An Earth-bound observer can only view a small section of the globe at a
time. Therefore, it is not possible to tell from a direct observation that
the Earth is a sphere.
The Greek philosophers were the first to theorize that the Earth was
round. Originally they concluded that the Earth could only be a sphere
because that, in their opinion, was the "most perfect" shape. Scholars
like Pythagoras in 500 BCE based their belief on observations about the
way the altitudes of stars varied at different places on the Earth and
how ships appeared on the horizon. As a ship returned to port, first its
mast tops, then the sails, and finally its hull gradually come into view.
Aristotle, who lived 300 BCE, observed that the Earth cast
a round shadow on the Moon.
The Greeks gradually calculated the general size and shape of the Earth.
They also created the grid system of Latitude and Longitude, so that with
these two coordinates any point on the Earth could be located.
While working in Alexandria, around 200 BCE, Eratosthenes
experimentally determined quite accurate the circumference of the Earth.
He prepared numerous maps of the world as it was known by the people of his time.
The illustration on the right is one of the best available reconstructions
of a world map according to Eratosthenes.
The map featured a main East to West "parallel" and a main North to South
"meridian" intersecting in the city of Rhodos.
The idea of the basic "meridian" passing through the cities of Syene, Alexandria and Rhodos was
established since the days of Aristole, but Eratosthenes was the first geographer to introduce this system of orthogonal grid
lines for the purpose of fixing positions on Earth.
More than 3 centuries later, around 150 CE, Claudius Ptolemy, a Greek geographer,
mathematician, and astronomer, continued the work of Eratosthenes and compiled
an encyclopaedia of the ancient world from the data collected in the archives
of a legendary library in Alexandria, Egypt.
His eight-volume Geography included extensive maps of the known world,
all based on a curved globe.
Unfortunately, learning and intellect went out of fashion in Europe
between 400 and 1200 CE.
Much of the knowledge of the Greek was lost to western society with the advent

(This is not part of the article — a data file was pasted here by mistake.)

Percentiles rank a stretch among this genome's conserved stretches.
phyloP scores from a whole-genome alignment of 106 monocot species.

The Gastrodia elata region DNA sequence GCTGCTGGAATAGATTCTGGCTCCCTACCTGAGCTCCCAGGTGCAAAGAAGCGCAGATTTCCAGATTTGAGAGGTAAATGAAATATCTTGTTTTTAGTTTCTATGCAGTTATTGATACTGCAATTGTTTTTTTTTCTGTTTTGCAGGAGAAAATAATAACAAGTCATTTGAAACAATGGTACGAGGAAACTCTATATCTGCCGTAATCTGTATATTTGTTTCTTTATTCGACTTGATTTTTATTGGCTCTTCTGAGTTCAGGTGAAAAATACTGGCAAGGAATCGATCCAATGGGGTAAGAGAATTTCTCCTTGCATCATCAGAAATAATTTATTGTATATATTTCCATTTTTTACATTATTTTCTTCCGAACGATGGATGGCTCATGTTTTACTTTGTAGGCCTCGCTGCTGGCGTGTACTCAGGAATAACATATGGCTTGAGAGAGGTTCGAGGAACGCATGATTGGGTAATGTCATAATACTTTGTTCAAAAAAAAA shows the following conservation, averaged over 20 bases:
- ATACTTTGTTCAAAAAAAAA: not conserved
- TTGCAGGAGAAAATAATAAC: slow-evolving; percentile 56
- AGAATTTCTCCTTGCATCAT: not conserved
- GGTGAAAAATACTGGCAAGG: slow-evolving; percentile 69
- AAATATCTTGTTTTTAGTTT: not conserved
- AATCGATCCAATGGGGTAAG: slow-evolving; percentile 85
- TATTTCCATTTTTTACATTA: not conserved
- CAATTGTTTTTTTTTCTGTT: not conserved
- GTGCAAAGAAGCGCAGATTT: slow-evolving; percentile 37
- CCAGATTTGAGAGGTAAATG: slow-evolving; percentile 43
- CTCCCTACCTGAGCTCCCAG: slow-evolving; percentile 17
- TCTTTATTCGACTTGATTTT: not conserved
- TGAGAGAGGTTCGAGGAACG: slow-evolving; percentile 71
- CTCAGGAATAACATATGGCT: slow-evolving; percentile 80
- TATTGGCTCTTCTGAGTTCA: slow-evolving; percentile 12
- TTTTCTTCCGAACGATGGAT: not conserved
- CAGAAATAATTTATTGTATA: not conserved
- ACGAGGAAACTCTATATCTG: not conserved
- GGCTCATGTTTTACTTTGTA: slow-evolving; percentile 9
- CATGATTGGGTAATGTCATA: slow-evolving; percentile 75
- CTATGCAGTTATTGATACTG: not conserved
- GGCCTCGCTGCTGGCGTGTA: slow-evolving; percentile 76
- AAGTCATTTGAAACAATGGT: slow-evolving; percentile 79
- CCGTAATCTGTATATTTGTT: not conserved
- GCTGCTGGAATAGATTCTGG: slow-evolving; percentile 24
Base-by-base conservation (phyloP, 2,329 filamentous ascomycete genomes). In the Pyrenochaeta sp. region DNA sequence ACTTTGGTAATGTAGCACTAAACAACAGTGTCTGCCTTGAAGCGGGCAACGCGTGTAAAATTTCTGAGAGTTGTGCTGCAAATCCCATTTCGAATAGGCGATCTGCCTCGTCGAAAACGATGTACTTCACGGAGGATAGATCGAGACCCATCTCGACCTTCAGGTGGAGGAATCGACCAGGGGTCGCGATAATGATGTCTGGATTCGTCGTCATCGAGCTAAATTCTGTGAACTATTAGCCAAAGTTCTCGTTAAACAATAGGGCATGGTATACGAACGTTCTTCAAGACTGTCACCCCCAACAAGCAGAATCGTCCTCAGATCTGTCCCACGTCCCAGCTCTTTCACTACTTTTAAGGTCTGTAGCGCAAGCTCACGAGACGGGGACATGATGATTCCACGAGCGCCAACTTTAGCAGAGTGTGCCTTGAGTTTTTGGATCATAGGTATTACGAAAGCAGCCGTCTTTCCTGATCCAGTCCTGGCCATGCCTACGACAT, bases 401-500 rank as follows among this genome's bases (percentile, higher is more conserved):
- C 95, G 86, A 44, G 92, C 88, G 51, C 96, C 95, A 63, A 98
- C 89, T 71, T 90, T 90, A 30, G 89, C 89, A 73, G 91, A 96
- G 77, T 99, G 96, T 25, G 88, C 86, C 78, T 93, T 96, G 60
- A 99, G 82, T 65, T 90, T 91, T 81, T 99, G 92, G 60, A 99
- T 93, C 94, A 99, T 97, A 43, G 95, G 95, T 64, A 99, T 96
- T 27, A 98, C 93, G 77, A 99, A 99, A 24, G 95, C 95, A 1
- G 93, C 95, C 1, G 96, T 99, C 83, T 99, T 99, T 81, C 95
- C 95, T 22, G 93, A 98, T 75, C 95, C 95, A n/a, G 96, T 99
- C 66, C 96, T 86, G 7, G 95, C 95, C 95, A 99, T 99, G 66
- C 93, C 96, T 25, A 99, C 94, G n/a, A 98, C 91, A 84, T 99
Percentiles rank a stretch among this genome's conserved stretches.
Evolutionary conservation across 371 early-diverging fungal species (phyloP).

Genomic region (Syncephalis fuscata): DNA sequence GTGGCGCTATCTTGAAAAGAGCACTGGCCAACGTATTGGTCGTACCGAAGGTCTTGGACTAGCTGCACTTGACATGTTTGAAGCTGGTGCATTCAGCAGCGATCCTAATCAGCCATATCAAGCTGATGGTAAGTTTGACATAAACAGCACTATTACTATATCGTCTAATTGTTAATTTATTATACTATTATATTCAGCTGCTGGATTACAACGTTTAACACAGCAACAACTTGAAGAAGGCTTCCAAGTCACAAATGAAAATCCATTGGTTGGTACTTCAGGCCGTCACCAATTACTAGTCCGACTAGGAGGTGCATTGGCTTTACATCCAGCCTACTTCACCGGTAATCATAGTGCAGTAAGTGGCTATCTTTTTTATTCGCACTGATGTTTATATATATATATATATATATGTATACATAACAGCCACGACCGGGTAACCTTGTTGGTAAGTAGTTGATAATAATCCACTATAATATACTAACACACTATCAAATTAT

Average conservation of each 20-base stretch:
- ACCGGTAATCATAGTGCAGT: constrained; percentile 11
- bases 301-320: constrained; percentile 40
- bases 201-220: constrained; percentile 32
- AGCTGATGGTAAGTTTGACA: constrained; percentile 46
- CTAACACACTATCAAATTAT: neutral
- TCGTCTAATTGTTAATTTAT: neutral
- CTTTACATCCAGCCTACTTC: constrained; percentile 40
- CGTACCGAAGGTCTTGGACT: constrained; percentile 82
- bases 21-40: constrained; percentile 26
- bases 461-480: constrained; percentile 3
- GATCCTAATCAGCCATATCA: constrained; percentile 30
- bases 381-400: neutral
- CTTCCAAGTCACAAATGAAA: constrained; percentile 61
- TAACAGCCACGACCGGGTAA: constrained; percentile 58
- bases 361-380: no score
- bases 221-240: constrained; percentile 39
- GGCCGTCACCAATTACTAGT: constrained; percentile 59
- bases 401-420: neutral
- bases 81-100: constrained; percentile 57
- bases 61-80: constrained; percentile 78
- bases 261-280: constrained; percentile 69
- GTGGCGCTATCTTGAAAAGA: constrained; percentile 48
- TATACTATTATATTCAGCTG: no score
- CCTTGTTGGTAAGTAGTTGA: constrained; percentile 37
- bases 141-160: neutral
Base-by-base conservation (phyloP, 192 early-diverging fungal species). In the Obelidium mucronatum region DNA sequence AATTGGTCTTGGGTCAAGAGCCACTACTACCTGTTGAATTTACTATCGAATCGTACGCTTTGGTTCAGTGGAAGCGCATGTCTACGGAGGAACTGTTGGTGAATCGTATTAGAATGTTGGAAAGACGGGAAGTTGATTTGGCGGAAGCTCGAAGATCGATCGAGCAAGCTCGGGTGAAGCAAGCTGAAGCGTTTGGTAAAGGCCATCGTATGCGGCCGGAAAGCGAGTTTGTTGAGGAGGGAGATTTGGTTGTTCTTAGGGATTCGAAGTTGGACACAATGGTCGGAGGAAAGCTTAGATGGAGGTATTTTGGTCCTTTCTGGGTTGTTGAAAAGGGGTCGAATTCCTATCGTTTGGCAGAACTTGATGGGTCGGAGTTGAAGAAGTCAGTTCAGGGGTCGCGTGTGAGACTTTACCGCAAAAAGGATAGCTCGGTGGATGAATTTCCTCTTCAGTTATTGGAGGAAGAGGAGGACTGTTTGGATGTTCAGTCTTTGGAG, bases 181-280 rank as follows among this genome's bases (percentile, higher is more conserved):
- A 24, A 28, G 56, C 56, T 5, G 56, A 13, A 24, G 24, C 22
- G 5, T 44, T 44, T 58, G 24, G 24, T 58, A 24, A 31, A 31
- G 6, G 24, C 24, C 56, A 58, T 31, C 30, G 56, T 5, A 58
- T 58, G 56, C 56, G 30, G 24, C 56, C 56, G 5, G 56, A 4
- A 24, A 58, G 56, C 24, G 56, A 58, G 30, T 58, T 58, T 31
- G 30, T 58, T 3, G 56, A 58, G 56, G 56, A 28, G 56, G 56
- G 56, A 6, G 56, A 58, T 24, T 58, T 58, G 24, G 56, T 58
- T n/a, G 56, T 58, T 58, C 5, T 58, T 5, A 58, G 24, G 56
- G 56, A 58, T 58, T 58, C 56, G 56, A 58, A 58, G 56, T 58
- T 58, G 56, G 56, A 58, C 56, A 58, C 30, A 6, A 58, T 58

of the gloomy period known as the Dark Ages.
Sea monsters and Vikings ruled the seas, and ships that ventured too far from
shore were sure to fall off the edge of a flat Earth. Maps made in that
time were based on religious beliefs or superstitions, not on observations,
calculations, or scientific inquiry.
After 1250, map making in Europe took a more scientific form again. Land
maps and nautical charts were produced for travellers and traders using
measurements and observation rather than mythology and literary sources.
The Middle Ages slowly progressed into the Age of Discovery.
Meanwhile, the Arab world had preserved Ptolemy's Geography. Ptolemy's
works were rediscovered by the western world and translated into Latin.
Ptolemy's map projections explaining how to represent a sphere on a flat
piece of paper enabled cartographers and explorers to chart the newly-discovered
lands and seas. And the invention of the printing press made it possible
for more people to use, circulate, and refine maps.
Christopher Columbus' voyage in 1492 confirmed that the Earth was round.
Magellan's crew proved the fact definitively by circling the globe on a
three-year voyage from 1519-1522. Map making joined hand in hand with the
Age of Discovery pushed by the promising trading opportunities in India,
China and Indonesia.
The Spanish and Portuguese expeditions in the late 15th century in Africa and
South America, clearly had a military character. The Dutch and English
nautical expeditions starting in the 16th century to India and to the Spice
Islands north of Australia, already had a more trading character and led
to an increasing sea traffic. These journeys demanded for a better charting
and documentation of ports and sea ways.
During the Spanish and Portuguese expeditions, charts had military
status. However when the English and Dutch fleets commanded by private
investors and traders, took over control of the oceans, also chart making
became an important part of the business of the Dutch, English and German
With the beginning of the 17th century, nautical information was vividly
exchanged over the trading ports of western Europe. Sea ways were documented
and the geographical information steadily updated by the famous chart mappers
of the 17th century like Gerardus Mercator, Abraham Ortelius. This was
the beginning of modern charting but the basic system dates back to the
days of Eratosthenes and Ptolemy.